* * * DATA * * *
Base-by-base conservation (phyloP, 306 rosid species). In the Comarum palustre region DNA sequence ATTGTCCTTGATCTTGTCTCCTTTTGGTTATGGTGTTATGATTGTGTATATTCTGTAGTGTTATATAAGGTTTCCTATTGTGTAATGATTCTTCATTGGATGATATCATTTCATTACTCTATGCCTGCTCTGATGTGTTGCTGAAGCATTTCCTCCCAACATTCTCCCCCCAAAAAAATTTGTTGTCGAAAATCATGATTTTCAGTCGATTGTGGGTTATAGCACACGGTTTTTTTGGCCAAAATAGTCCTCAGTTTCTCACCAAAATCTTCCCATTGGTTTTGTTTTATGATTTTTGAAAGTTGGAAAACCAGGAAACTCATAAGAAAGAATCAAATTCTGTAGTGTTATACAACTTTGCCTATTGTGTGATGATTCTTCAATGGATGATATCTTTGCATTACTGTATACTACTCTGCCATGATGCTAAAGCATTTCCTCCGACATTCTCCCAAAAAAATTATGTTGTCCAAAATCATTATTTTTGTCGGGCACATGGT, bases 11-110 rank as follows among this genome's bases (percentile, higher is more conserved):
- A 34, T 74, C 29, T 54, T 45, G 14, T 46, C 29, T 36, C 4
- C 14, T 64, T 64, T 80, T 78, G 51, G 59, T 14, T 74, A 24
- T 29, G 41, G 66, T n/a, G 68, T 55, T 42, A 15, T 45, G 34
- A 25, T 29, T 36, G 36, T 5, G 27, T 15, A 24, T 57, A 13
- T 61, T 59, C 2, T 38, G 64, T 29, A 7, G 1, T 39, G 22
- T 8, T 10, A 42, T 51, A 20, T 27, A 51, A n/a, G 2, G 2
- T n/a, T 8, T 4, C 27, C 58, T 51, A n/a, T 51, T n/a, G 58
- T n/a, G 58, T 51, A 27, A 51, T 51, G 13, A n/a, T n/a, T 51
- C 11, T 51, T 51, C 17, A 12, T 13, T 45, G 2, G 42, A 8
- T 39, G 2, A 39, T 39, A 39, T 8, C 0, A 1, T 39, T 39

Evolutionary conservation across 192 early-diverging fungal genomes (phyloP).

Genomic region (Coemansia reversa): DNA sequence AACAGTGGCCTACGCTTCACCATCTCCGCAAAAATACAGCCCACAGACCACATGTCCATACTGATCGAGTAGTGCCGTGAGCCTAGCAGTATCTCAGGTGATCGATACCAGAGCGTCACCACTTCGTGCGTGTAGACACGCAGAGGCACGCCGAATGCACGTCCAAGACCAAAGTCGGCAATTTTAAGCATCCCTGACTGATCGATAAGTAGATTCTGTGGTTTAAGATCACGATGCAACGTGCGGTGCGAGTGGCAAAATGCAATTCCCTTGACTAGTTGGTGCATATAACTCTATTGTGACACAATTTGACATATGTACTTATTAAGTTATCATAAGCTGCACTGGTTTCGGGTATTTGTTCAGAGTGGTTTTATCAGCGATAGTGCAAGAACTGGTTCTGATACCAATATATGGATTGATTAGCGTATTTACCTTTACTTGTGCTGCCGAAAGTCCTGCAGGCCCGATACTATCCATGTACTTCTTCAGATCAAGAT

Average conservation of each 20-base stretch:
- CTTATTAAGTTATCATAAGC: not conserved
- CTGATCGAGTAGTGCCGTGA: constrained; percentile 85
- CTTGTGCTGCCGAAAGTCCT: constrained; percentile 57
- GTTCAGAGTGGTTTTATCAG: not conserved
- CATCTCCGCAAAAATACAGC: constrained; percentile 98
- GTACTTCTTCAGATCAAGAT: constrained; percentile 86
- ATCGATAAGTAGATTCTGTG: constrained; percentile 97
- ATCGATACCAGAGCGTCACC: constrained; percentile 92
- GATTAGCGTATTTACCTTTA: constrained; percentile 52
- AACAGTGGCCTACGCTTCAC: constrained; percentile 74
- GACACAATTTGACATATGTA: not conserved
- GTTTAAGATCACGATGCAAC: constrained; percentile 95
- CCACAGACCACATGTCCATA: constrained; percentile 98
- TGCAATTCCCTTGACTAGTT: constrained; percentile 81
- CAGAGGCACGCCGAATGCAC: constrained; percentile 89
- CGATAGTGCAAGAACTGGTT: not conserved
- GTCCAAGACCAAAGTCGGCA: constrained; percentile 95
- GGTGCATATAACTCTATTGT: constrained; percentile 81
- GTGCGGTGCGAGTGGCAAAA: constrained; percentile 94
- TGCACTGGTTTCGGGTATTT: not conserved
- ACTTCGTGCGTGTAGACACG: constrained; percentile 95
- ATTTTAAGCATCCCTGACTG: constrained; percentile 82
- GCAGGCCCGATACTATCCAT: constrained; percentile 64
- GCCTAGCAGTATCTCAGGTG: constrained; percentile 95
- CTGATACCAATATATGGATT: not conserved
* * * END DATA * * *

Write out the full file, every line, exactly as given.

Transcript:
Base-by-base conservation (phyloP, 306 rosid species). In the Comarum palustre region DNA sequence ATTGTCCTTGATCTTGTCTCCTTTTGGTTATGGTGTTATGATTGTGTATATTCTGTAGTGTTATATAAGGTTTCCTATTGTGTAATGATTCTTCATTGGATGATATCATTTCATTACTCTATGCCTGCTCTGATGTGTTGCTGAAGCATTTCCTCCCAACATTCTCCCCCCAAAAAAATTTGTTGTCGAAAATCATGATTTTCAGTCGATTGTGGGTTATAGCACACGGTTTTTTTGGCCAAAATAGTCCTCAGTTTCTCACCAAAATCTTCCCATTGGTTTTGTTTTATGATTTTTGAAAGTTGGAAAACCAGGAAACTCATAAGAAAGAATCAAATTCTGTAGTGTTATACAACTTTGCCTATTGTGTGATGATTCTTCAATGGATGATATCTTTGCATTACTGTATACTACTCTGCCATGATGCTAAAGCATTTCCTCCGACATTCTCCCAAAAAAATTATGTTGTCCAAAATCATTATTTTTGTCGGGCACATGGT, bases 11-110 rank as follows among this genome's bases (percentile, higher is more conserved):
- A 34, T 74, C 29, T 54, T 45, G 14, T 46, C 29, T 36, C 4
- C 14, T 64, T 64, T 80, T 78, G 51, G 59, T 14, T 74, A 24
- T 29, G 41, G 66, T n/a, G 68, T 55, T 42, A 15, T 45, G 34
- A 25, T 29, T 36, G 36, T 5, G 27, T 15, A 24, T 57, A 13
- T 61, T 59, C 2, T 38, G 64, T 29, A 7, G 1, T 39, G 22
- T 8, T 10, A 42, T 51, A 20, T 27, A 51, A n/a, G 2, G 2
- T n/a, T 8, T 4, C 27, C 58, T 51, A n/a, T 51, T n/a, G 58
- T n/a, G 58, T 51, A 27, A 51, T 51, G 13, A n/a, T n/a, T 51
- C 11, T 51, T 51, C 17, A 12, T 13, T 45, G 2, G 42, A 8
- T 39, G 2, A 39, T 39, A 39, T 8, C 0, A 1, T 39, T 39

Evolutionary conservation across 192 early-diverging fungal genomes (phyloP).

Genomic region (Coemansia reversa): DNA sequence AACAGTGGCCTACGCTTCACCATCTCCGCAAAAATACAGCCCACAGACCACATGTCCATACTGATCGAGTAGTGCCGTGAGCCTAGCAGTATCTCAGGTGATCGATACCAGAGCGTCACCACTTCGTGCGTGTAGACACGCAGAGGCACGCCGAATGCACGTCCAAGACCAAAGTCGGCAATTTTAAGCATCCCTGACTGATCGATAAGTAGATTCTGTGGTTTAAGATCACGATGCAACGTGCGGTGCGAGTGGCAAAATGCAATTCCCTTGACTAGTTGGTGCATATAACTCTATTGTGACACAATTTGACATATGTACTTATTAAGTTATCATAAGCTGCACTGGTTTCGGGTATTTGTTCAGAGTGGTTTTATCAGCGATAGTGCAAGAACTGGTTCTGATACCAATATATGGATTGATTAGCGTATTTACCTTTACTTGTGCTGCCGAAAGTCCTGCAGGCCCGATACTATCCATGTACTTCTTCAGATCAAGAT

Average conservation of each 20-base stretch:
- CTTATTAAGTTATCATAAGC: not conserved
- CTGATCGAGTAGTGCCGTGA: constrained; percentile 85
- CTTGTGCTGCCGAAAGTCCT: constrained; percentile 57
- GTTCAGAGTGGTTTTATCAG: not conserved
- CATCTCCGCAAAAATACAGC: constrained; percentile 98
- GTACTTCTTCAGATCAAGAT: constrained; percentile 86
- ATCGATAAGTAGATTCTGTG: constrained; percentile 97
- ATCGATACCAGAGCGTCACC: constrained; percentile 92
- GATTAGCGTATTTACCTTTA: constrained; percentile 52
- AACAGTGGCCTACGCTTCAC: constrained; percentile 74
- GACACAATTTGACATATGTA: not conserved
- GTTTAAGATCACGATGCAAC: constrained; percentile 95
- CCACAGACCACATGTCCATA: constrained; percentile 98
- TGCAATTCCCTTGACTAGTT: constrained; percentile 81
- CAGAGGCACGCCGAATGCAC: constrained; percentile 89
- CGATAGTGCAAGAACTGGTT: not conserved
- GTCCAAGACCAAAGTCGGCA: constrained; percentile 95
- GGTGCATATAACTCTATTGT: constrained; percentile 81
- GTGCGGTGCGAGTGGCAAAA: constrained; percentile 94
- TGCACTGGTTTCGGGTATTT: not conserved
- ACTTCGTGCGTGTAGACACG: constrained; percentile 95
- ATTTTAAGCATCCCTGACTG: constrained; percentile 82
- GCAGGCCCGATACTATCCAT: constrained; percentile 64
- GCCTAGCAGTATCTCAGGTG: constrained; percentile 95
- CTGATACCAATATATGGATT: not conserved